A Christian writer, (Bardesanes, ap. Euseb. Praep. Evang. vi.10.) so early as in the second century, has testified the resistance which Christianity made to wicked and licentious practices though established by law and by public usage: -- "Neither in Parthia do the Christians, though Parthians, use polygamy; nor in Persia, though Persians, do they marry their own daughters; nor among the Bactri, or Galli, do they violate the sanctity of marriage; nor wherever they are, do they suffer themselves to be overcome by ill-constituted laws and manners."
Socrates did not destroy the idolatry of Athens, or produce the slighter revolution in the manners of his country.
But the argument to which I recur is, that the benefit of religion, being felt chiefly in the obscurity of private stations, necessarily escapes the observation of history. From the first general notification of Christianity to the present day, there have been in every age many millions, whose names were never heard of, made better by it, not only in their conduct, but in their disposition; and happier, not so much in their external circumstances, as in that which is inter praecordia, in that which alone deserves the name of happiness, the tranquillity and consolation of their thoughts. It has been since its commencement the author of happiness and virtue to millions and millions of the human race. Who is there that would not wish his son to be a Christian?
Christianity also, in every country in which it is professed, hath obtained a sensible, although not a complete influence upon the public judgment of morals. And this is very important. For without the occasional correction which public opinion receives, by referring to some fixed standard of morality, no man can foretel into what extravagances it might wander. Assassination might become as honourable as duelling: unnatural crimes be accounted as venal as fornication is wont to be accounted. In this way it is possible that many may be kept in order by Christianity who are not themselves Christians. They may be guided by the rectitude which it communicates to public opinion. Their consciences may suggest their duty truly, and they may ascribe these suggestions to a moral sense, or to the native capacity of the human intellect, when in fact they are nothing more than the public opinion, reflected from their own minds; and opinion, in a considerable degree, modified by the lessons of Christianity. "Certain it is, and this is a great deal to say, that the generality, even of the meanest and most vulgar and ignorant people, have truer and worthier notions of God more just and right apprehensions concerning his attributes and perfections, a deeper sense of the difference of good and evil, a greater regard to moral obligations, and to the plain and most necessary duties of life, and a more firm and universal expectation of a future state of rewards and punishments, than in any heathen country any considerable number of men were found to have had." (Clarke, Ev. Nat. Rel. p.208. ed. v.)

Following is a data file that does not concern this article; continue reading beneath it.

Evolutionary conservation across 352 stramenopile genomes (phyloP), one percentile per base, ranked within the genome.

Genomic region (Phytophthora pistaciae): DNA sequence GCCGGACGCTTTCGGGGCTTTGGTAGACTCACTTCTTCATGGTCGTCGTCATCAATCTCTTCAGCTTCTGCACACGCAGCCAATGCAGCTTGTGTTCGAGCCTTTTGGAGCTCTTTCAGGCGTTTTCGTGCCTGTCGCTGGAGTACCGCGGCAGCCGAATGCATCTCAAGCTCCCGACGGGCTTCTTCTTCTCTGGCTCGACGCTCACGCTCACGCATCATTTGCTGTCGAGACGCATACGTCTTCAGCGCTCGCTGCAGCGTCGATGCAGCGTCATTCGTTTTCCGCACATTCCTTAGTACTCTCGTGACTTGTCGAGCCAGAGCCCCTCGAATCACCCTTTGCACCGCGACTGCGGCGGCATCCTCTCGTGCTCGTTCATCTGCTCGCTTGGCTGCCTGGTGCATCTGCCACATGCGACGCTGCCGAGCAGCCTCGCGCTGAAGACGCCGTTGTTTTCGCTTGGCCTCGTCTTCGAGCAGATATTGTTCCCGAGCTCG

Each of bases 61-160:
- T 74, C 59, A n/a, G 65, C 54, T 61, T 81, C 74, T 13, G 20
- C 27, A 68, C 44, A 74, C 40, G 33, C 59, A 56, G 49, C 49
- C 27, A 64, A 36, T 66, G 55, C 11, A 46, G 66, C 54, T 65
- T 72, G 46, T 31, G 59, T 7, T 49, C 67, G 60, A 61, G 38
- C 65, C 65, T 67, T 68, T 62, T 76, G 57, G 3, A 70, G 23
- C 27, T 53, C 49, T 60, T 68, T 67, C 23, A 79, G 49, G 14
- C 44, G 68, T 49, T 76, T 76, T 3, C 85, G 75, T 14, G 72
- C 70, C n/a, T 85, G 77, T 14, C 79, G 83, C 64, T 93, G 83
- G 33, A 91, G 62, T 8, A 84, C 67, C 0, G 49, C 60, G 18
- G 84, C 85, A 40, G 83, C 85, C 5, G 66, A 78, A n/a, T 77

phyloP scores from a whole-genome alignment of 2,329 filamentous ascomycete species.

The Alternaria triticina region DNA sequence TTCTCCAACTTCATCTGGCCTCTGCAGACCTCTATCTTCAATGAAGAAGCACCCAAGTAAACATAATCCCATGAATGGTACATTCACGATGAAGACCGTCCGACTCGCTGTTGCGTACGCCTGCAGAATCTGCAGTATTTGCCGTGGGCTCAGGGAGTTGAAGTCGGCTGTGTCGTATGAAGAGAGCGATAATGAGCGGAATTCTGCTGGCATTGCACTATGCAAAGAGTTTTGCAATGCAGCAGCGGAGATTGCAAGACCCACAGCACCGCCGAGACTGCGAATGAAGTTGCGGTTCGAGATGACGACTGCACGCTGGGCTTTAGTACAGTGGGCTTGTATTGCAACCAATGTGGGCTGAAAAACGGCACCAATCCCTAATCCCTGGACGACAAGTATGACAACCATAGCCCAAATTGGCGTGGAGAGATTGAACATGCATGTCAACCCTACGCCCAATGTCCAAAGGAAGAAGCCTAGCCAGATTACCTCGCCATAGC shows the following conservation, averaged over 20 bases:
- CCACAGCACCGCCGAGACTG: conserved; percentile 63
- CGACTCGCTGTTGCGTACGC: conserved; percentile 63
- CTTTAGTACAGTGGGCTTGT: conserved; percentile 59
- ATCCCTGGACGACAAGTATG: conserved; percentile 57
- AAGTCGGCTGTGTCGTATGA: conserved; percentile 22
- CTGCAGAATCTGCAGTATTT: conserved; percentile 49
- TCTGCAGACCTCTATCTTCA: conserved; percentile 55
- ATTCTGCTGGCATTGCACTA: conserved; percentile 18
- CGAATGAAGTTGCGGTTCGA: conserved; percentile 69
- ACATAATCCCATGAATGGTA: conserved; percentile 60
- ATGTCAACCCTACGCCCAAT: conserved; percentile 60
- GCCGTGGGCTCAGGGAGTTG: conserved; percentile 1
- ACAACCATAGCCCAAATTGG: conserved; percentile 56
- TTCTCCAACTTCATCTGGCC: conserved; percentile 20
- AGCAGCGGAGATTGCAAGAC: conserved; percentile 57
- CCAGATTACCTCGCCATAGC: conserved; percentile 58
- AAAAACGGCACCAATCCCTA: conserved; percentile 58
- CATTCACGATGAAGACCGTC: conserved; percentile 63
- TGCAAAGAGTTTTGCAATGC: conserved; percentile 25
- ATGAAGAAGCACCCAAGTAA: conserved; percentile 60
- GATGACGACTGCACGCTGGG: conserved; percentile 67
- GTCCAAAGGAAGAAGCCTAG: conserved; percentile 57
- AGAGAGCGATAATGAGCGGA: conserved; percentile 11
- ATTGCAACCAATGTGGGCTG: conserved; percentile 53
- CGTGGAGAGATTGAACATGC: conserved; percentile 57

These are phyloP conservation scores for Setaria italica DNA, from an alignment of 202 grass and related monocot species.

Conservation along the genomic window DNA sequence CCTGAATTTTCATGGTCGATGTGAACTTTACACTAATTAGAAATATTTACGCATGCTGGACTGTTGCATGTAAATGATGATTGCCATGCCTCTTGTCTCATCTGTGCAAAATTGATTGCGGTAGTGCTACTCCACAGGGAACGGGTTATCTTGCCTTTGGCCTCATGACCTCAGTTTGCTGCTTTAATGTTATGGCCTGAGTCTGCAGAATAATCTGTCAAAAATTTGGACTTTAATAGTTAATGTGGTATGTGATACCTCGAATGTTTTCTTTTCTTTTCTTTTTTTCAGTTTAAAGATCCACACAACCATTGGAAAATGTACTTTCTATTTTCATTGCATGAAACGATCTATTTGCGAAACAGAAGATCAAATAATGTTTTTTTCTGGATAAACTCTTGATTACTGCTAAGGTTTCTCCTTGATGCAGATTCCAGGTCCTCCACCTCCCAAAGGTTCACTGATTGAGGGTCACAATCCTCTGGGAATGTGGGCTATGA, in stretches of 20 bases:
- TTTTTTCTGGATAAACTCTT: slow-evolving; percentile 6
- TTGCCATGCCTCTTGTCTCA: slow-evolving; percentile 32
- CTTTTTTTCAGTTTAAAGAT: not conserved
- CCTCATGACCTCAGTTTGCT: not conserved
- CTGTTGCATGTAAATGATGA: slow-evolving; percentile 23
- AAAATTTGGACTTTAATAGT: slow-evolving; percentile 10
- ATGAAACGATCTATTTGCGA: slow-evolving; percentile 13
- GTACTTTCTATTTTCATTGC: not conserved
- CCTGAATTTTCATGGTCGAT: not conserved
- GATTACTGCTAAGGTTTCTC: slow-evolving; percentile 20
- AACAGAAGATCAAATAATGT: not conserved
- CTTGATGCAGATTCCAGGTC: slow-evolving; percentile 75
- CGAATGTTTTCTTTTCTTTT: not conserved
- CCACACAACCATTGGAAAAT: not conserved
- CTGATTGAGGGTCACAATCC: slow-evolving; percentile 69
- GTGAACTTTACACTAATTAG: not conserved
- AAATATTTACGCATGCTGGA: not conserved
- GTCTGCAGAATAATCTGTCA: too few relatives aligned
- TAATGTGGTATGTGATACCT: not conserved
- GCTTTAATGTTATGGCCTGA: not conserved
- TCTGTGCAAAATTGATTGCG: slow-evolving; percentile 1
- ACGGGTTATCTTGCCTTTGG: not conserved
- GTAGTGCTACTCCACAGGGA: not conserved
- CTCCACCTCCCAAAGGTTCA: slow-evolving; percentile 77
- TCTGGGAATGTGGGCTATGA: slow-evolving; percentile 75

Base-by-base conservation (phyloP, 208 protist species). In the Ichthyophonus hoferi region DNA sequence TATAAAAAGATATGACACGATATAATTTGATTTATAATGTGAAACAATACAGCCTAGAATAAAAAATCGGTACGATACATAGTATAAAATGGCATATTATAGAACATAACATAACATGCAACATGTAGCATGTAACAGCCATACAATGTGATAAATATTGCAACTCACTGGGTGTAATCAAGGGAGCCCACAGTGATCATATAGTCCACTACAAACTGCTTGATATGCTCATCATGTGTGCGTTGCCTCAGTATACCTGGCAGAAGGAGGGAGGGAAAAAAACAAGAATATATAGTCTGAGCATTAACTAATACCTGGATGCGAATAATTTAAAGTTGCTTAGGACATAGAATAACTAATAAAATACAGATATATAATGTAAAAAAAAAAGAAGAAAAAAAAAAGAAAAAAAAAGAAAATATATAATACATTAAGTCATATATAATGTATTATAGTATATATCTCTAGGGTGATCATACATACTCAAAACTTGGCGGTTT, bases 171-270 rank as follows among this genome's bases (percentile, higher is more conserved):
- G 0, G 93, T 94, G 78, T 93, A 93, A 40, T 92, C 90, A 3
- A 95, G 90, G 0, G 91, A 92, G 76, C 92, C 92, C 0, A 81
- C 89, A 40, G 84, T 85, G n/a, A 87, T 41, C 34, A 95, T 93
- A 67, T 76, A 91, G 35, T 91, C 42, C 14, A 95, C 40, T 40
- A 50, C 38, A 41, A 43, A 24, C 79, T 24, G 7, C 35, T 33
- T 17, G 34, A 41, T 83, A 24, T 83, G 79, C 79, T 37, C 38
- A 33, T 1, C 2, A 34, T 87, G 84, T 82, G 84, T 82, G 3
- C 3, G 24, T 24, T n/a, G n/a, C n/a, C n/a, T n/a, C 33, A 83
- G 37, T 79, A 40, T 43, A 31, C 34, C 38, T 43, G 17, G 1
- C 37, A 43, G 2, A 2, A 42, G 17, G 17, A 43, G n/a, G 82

After all, the value of Christianity is not to be appreciated by its temporal effects. The object of revelation is to influence human conduct in this life; but what is gained to happiness by that influence can only be estimated by taking in the whole of human existence. Then, as hath already been observed, there may be also great consequences of Christianity which do not belong to it as a revelation. The effects upon human salvation of the mission, of the death, of the present, of the future agency of Christ, may be universal, though the religion be not universally known.
Secondly, I assert that Christianity is charged with many consequences for which it is not responsible. I believe that religious motives have had no more to do in the formation of nine tenths of the intolerant and persecuting laws which in different countries have been established upon the subject of religion, than they have had to do in England with the making of the game-laws. These measures, although they have the Christian religion for their subject, are resolvable into a principle which Christianity certainly did not plant (and which Christianity could not universally condemn, because it is not universally wrong), which principle is no other than this, that they who are in possession of power do what they can to keep it. Christianity is answerable for no part of the mischief which has been brought upon the world by persecution, except that which has arisen from conscientious persecutors. Now these perhaps have never been either numerous or powerful. Nor is it to Christianity that even their mistake can fairly be imputed. They have been misled by an error not properly Christian or religious, but by an error in their moral philosophy. They pursued the particular, without adverting to the general consequence. Believing certain articles of faith, or a certain mode of worship, to be highly conducive, or perhaps essential, to salvation, they thought themselves bound to bring all they could, by every means, into them, and this they thought, without considering what would be the effect of such a conclusion when adopted amongst mankind as a general rule of conduct. Had there been in the New Testament, what there are in the Koran, precepts authorising coercion in the propagation of the religion, and the use of violence towards unbelievers, the case would have been different. This distinction could not have been taken, nor this defence made.